335. Guardbridge to Anstruther

I had based myself in the market town of Cupar which is situated roughly in the central part of Fife, this made it quite easy to drive to and from each walk.

This morning I felt like the “Elephant Man” with two rather swollen bumps on my face from the yesterday’s Cleg bites in the Tentsmuir Forest. I set off early from my B&B in Cupar to drive the 16 miles to Anstruther. Here I parked up and walked down to the harbour where I caught the 7:06 # 99 bus to St. Andrews. I decided to sit on the top deck at the front which gave some brilliant views of the coastline. At St. Andrews Bus Station I had a short wait before catching the #42 bus for the short distance to Guardbridge.

It was a gorgeous sunny morning when I set off from Guardbridge. I quickly made my way back into St. Andrews. I could have cut across 3 golf courses to make a b-line for St Andrews beach, but decided against it as the courses where very busy. I did pay a great deal of attention to the 17th & 18th holes of the Old Course as I had seen them countless times on the TV, but seeing them in the flesh was much better. I used to be a keen golf player up to 1998, I even got my handicap down to 12, but for a number of personal reasons I packed the game in. I slowly moved on past the Castle and Cathedral. By the time I reached the outskirts of St. Andrews I had taken up a great deal of time and I still had a long way to go.

Looking across The Eden Estuary towards RAF Leuchars
Looking up the 18th Hole on the Old Course at St. Andrews
Crossing over The Swilken Burn at St. Andrews
Looking northwards along St. Andrews beach
The Martyrs Monument St. Andrews
St. Andrews Castle
The letters “G” “W” embedded in the street mark the spot where George Wishart was burned alive.
The foundations of the Church of St Mary on the Rock

I followed the Fife Coastal Path, for most of the way, but opted to walk across sandy beaches where the path allowed access down to the beach. With the tide well out I could this easily do this. I had fantastic views to the north with the Angus and Aberdeenshire coastline visible almost to Stonehaven. I came across Buddo Rock , an amazing old sea stack situated on a raised beach and displaying fantasic weathered shapes in its Old Red Sandstone. At Boarhills, for some reason, The Fife Coast Path cut inland. This was  due to Kenly Water, which I later discovered could could be crossed quite easily on the beach at low tide. The inland detour was still amazing though because I got to do the riverside walk alongside Kenly Water as it made its way through the gorge that it created down to the sea.

The walking got easier once I was back on the coastline. The appearance of a refreshment shack at the car park near Kingsbarns was a welcome relief. I bought 2 cold drinks and a hot dog at rip-off prices, the hot dog was appalling, but I ate it because I nothing else to eat. About 2 miles down the coast I a bit of a breather and carried on for about 15 minutes only to realise I’d left camera on a rock almost half a mile away. I really didn’t need the running back to retrieve it, as my legs were already beginning to tire.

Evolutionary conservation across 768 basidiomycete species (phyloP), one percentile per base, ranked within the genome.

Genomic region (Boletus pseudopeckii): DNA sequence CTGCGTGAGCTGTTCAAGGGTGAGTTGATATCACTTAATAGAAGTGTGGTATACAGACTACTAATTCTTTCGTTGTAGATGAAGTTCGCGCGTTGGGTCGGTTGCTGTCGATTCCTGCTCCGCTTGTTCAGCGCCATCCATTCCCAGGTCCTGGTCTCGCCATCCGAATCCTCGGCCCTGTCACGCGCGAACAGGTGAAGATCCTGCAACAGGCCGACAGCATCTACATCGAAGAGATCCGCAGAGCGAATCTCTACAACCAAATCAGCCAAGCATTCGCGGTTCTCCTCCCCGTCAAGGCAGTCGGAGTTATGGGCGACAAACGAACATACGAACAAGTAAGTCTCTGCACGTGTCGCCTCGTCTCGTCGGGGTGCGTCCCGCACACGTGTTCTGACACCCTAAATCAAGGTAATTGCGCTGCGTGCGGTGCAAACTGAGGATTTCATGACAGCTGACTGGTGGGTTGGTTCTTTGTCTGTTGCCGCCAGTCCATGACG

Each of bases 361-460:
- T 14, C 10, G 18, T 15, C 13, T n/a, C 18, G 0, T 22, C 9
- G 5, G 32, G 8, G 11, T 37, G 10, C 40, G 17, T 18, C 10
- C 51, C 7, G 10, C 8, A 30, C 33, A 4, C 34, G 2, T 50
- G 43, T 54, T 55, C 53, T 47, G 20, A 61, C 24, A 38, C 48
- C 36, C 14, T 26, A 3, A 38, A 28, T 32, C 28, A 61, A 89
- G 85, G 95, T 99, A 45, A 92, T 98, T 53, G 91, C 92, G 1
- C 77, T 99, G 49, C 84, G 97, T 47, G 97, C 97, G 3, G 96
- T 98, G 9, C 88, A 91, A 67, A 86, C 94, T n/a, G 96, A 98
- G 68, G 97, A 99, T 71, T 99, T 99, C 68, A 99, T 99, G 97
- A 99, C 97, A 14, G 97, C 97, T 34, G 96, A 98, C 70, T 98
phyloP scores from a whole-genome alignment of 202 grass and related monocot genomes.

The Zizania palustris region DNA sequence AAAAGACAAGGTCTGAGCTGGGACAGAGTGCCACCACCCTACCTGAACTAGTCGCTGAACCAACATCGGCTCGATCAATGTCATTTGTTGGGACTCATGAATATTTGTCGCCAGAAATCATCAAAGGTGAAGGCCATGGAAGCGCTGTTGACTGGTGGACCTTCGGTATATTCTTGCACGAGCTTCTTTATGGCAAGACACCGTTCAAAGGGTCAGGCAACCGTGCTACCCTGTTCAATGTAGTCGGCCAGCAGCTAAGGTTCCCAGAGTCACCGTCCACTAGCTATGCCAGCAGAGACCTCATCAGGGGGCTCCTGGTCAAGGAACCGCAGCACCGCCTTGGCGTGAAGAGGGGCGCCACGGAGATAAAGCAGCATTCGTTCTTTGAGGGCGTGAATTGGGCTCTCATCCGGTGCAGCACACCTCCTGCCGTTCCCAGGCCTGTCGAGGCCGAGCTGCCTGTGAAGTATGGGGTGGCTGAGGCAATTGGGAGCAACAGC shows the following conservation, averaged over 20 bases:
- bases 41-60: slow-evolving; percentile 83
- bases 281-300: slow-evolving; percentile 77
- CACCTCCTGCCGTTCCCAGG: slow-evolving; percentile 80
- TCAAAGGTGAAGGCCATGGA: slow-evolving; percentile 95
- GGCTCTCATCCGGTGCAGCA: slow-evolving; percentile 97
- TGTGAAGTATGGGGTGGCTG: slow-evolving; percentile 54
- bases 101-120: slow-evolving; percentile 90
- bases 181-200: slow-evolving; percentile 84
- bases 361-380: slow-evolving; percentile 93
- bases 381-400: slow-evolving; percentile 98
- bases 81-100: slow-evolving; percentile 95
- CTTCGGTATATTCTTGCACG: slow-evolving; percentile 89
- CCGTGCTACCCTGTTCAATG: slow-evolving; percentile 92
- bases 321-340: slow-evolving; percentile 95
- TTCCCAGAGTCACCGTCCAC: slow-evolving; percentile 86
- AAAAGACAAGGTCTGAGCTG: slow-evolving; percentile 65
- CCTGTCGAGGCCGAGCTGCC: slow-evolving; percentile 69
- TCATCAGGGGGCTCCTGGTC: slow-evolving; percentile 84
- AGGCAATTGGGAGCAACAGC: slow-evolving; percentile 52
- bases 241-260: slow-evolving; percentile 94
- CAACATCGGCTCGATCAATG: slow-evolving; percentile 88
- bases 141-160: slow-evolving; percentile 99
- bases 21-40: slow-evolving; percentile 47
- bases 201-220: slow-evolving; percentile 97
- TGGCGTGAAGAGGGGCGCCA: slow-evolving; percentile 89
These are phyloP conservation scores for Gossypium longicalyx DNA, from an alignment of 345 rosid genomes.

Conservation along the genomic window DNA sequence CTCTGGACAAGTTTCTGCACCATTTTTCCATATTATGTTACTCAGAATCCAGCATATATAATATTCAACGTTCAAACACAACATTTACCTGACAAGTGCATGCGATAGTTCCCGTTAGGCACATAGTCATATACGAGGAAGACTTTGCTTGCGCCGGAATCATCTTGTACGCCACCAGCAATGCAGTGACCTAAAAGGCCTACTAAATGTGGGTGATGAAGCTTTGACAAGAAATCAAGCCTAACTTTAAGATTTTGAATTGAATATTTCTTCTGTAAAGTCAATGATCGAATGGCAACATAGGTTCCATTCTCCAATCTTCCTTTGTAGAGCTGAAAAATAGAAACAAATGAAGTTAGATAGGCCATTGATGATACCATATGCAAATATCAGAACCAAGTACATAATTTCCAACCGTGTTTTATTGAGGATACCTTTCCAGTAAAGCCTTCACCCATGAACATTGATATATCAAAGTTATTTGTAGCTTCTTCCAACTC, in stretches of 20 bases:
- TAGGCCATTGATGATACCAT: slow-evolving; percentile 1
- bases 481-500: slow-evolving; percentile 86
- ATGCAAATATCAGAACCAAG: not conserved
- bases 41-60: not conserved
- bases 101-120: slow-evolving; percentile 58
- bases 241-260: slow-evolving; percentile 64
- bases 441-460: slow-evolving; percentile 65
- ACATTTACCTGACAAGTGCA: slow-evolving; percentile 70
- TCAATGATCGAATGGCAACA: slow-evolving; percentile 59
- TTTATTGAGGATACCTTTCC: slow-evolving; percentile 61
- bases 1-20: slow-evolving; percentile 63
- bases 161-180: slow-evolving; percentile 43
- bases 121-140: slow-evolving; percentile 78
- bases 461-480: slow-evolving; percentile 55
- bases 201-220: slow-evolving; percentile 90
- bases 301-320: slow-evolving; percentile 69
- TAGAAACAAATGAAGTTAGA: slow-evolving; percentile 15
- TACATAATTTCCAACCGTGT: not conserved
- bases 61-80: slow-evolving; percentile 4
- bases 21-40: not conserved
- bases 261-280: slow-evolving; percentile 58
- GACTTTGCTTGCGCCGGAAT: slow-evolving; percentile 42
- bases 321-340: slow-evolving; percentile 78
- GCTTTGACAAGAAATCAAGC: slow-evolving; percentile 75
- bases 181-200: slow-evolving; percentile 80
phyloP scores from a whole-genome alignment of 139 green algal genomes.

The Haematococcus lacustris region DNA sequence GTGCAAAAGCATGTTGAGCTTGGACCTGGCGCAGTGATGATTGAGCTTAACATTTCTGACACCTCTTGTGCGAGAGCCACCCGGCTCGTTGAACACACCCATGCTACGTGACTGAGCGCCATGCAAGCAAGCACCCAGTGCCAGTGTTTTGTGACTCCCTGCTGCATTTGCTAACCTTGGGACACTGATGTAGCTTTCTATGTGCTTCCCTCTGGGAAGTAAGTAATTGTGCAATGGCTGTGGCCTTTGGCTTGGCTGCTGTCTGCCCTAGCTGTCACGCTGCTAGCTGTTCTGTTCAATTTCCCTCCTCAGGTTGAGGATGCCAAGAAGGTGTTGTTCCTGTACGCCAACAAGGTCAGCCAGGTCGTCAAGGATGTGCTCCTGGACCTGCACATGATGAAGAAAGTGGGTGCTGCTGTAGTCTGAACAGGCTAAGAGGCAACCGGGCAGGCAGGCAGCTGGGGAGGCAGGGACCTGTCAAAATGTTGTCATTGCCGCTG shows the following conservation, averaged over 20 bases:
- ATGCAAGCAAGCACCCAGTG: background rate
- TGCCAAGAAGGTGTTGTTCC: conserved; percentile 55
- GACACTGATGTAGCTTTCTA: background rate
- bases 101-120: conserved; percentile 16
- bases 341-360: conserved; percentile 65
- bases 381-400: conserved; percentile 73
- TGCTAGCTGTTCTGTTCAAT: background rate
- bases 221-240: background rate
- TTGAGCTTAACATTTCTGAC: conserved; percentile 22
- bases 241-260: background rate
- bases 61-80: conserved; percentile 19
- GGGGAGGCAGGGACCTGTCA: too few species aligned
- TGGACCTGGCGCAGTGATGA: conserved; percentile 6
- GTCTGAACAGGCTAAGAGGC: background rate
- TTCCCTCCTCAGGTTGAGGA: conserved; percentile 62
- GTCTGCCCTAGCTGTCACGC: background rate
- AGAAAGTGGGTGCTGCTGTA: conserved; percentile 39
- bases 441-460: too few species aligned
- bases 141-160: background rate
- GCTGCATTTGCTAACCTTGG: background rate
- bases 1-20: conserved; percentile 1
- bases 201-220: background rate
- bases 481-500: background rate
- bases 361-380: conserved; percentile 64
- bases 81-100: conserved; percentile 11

With my camera now safely back in hand I reached the most easterly point on Fife – Fife Ness. The panoramic view that greeted me to the south was simply amazing and brought home to me how close I getting to completing the Scottish section of my walk around Great Britain’s’ coastline. To the immediate south I could see the Isle of May and could also see the Berwickshire coastline stretching all the way down to St. Abbs Head. To the South West I could also make out across the Firth of Forth the Bass Rock and to the right of that I could see North Berwick Law.

I limped in to the small fishing village of Crail, similar to some of the Cornish fishing villages that I had passed through some years ago. Crail was very busy, but for me it was now tough going. I knew I only had about 3 more miles to go before I reached Anstruther. The sting in the tail was two-fold, the first sting was the sun had disappeared behind the clouds about an hour ago and a small sharp shower arrived which drenched me. The second sting was that on reaching the outskirts of Cellardyke, Anstruther was still a  kilometre away.

Overall, this was a fantastic days walk, but it had taken a lot out of me again, as I been on the go for another 8 hours. I hope tomorrows walk  is not that long again!

Looking back at St. Andrews
Heading along the Fife shoreline
Hidden steps into Buddo Rock
The old sea stack of Buddo Rock
Constantine’s Cave at Fife Ness
Looking down on Crail Harbour
The Isle of May
Caiplie Caves
The Bass Rock

NB: I also publish all my Scottish Blog entries on the excellent Scottish Hills website, I use the same narrative, but larger photos and a few extra ones. They can be found here:


Distance today = 23 miles
Total distance =6,158 miles



3 thoughts on “335. Guardbridge to Anstruther”

  1. I’m really glad you enjoyed this section. You got some brilliant shots of the amazing geology along this part of the coast – so definitely worth going back to get your camera!


  2. Hi Jon, it was a long and tough days walk, but very enjoyable. I made a bit of a faux pas on the last day of the walk by bypassing the Elie Chain walk Grrrrrr!!

    Have reached East Wemyss , which means 5 tough days of walking to reach Berwick-upon-Tweed. I’m trying to juggle my mileage so I do’,t have to do a huge last day.

    Hope to do a big day walking around Falmouth this weekend. No accommodation to be had, might try and do it one big day


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